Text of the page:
IQED-Foot - Initiative for Quality improvement and Epidemiology in multidisciplinary Diabetic Foot Clinics

Last updated on 14-12-2022 by Pierre Daubresse
July 1, 2014
Project with no end date

Service(s) working on this project

Sciensano's project investigator(s):

In short

One in four individuals with diabetes will develop diabetic foot ulcers. Without expert treatment, these ulcers will not heal and may result in lower-limb amputation. In Belgium, about 35 multidisciplinary centres are recognised by the INAMI-RIZIV for the treatment of these ulcers (list only available in Dutch (link is external) or French (link is external)). Through regular data collections, the IQED-Foot project monitors quality of care in these centres and provides individualised feedback, helping the centres to improve their quality of care.

Project summary

Diabetic foot problems represent a major burden on the individual’s quality-of-life and on the healthcare budget: about 20% of the costs of diabetes care are the result of foot problems, their treatment and amputations. These problems are best treated by multidisciplinary teams.

Since 2005, multidisciplinary tertiary diabetic foot clinics (“centres”) can apply for recognition from the INAMI-RIZIV (information only available in Dutch (link is external) or French (link is external)). For continued recognition, centres need to participate in IQED-Foot. The project is executed by Sciensano and governed by a group of national experts.

Study design

IQED-Foot uses the so-called audit-feedback method to monitor quality of care and support healthcare providers in improving quality of care.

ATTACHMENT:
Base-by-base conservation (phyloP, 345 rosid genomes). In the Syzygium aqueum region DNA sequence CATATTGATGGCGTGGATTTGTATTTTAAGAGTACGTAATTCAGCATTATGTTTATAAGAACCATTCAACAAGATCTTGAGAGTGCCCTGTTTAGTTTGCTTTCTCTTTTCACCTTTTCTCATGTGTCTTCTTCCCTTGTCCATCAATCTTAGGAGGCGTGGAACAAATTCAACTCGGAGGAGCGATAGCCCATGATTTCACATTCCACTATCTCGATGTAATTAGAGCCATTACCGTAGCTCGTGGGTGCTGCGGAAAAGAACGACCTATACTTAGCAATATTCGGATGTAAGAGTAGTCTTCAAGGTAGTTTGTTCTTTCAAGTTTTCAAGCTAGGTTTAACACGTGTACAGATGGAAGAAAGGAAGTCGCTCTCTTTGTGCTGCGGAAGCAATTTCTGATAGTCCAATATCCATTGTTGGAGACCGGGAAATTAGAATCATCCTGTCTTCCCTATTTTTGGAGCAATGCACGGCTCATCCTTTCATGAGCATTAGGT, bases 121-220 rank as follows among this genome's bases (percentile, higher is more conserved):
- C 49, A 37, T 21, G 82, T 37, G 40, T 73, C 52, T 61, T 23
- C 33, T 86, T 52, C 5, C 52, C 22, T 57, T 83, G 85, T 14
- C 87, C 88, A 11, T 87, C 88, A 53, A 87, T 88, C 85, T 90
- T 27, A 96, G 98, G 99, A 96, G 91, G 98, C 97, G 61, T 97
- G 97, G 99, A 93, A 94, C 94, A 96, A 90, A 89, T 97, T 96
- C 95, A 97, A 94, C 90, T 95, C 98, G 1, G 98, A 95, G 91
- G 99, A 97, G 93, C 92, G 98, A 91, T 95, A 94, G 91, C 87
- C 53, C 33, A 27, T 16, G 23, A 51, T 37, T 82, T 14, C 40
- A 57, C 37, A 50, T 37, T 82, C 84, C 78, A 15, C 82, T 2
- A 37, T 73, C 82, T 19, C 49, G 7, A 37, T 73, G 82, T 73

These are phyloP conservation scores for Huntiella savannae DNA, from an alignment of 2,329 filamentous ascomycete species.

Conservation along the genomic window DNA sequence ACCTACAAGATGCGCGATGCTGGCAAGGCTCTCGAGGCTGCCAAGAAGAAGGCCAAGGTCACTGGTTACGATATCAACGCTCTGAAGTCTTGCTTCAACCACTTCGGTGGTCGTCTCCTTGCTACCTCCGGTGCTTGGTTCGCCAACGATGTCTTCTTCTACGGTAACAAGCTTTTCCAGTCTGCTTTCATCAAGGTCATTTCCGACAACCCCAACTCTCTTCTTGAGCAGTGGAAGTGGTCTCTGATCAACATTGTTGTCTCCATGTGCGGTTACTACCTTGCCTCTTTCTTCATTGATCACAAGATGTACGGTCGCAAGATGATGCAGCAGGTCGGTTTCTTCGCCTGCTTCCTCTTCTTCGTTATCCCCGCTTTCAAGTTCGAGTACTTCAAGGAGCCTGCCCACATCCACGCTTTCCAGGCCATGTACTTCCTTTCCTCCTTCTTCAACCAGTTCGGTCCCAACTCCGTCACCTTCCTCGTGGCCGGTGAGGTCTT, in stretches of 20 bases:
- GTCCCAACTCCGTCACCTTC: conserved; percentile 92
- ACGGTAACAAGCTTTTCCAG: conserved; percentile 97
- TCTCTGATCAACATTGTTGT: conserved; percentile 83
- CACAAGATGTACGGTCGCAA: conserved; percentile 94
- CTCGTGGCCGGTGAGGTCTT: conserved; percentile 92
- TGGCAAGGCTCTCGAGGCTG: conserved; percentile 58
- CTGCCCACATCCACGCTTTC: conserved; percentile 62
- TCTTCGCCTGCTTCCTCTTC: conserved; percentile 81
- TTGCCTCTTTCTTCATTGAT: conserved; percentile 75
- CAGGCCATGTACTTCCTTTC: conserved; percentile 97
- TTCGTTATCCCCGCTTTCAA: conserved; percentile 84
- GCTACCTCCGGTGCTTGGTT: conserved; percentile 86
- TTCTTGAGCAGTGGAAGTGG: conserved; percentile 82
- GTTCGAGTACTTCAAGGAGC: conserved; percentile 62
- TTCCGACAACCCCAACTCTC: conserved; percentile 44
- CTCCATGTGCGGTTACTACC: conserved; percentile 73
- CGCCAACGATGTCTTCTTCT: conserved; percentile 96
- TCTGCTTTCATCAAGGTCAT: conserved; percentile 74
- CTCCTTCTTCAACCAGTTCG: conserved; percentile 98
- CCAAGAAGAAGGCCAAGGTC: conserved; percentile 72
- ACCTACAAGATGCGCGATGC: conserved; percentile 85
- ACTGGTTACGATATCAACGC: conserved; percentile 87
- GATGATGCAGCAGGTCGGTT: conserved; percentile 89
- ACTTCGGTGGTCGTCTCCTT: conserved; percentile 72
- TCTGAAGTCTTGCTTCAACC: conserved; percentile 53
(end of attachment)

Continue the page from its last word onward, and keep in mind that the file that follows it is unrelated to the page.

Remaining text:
Periodically, recognised centres are invited to participate in the IQED-Foot audit. Centres are required to prospectively provide data on the characteristics, treatment and outcomes of the first 52 individuals presenting with a deep diabetic foot ulcer or an active Charcot foot during a 1-year inclusion period. Included individuals are then followed up for 6 months with regard to ulcer healing, amputations and mortality.

Audits are performed using the platform, where also the current inclusion criteria and questionnaire items (link is external) can be consulted.


After each audit, centres receive individualised feedback, allowing them to see where improvement may be needed. In IQED-Foot, many of the quality indicators are based on the recommendations of the International Working Group on the Diabetic Foot (link is external).

Each cycle is closed with the publication of a global report on the findings of that cycle and the evolutions across cycles.

Legal information

The Privacy Commission has authorised the transmission and use of these data (authorisation only available in Dutch (link is external) or French (link is external)). Individuals treated in these centres are informed about the data collection through a flyer and a poster in the waiting room and may opt out.

Associated publications

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